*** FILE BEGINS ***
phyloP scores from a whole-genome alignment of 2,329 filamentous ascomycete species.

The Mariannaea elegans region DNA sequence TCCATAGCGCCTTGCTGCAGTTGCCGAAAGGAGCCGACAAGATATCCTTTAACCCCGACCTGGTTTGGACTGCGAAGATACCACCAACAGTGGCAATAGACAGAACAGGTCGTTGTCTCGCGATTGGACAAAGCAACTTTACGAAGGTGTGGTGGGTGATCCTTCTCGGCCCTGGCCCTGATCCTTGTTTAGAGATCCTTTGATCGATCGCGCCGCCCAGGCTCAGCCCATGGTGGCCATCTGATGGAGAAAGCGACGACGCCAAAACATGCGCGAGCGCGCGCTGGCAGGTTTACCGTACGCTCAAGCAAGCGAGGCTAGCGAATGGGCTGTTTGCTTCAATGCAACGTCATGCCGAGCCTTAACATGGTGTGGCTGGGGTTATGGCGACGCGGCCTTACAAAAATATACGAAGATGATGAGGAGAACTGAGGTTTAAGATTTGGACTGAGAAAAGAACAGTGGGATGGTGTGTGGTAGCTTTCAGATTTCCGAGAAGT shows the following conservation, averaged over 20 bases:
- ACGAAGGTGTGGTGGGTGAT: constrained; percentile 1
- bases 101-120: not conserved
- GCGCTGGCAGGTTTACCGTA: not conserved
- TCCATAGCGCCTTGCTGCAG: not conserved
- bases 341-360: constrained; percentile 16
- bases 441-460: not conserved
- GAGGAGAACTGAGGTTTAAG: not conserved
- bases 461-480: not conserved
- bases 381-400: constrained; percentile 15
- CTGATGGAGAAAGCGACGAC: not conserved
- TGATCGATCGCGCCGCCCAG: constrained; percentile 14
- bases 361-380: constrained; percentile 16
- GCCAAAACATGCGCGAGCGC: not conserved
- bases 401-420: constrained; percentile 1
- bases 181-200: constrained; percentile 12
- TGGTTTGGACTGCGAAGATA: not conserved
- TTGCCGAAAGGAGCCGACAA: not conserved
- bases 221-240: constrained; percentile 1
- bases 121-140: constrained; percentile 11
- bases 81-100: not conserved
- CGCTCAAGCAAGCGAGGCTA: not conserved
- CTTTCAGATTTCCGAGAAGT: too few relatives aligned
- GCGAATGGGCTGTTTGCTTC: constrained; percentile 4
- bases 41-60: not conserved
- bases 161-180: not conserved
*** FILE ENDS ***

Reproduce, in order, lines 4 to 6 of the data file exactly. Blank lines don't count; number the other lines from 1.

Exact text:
- bases 101-120: not conserved
- GCGCTGGCAGGTTTACCGTA: not conserved
- TCCATAGCGCCTTGCTGCAG: not conserved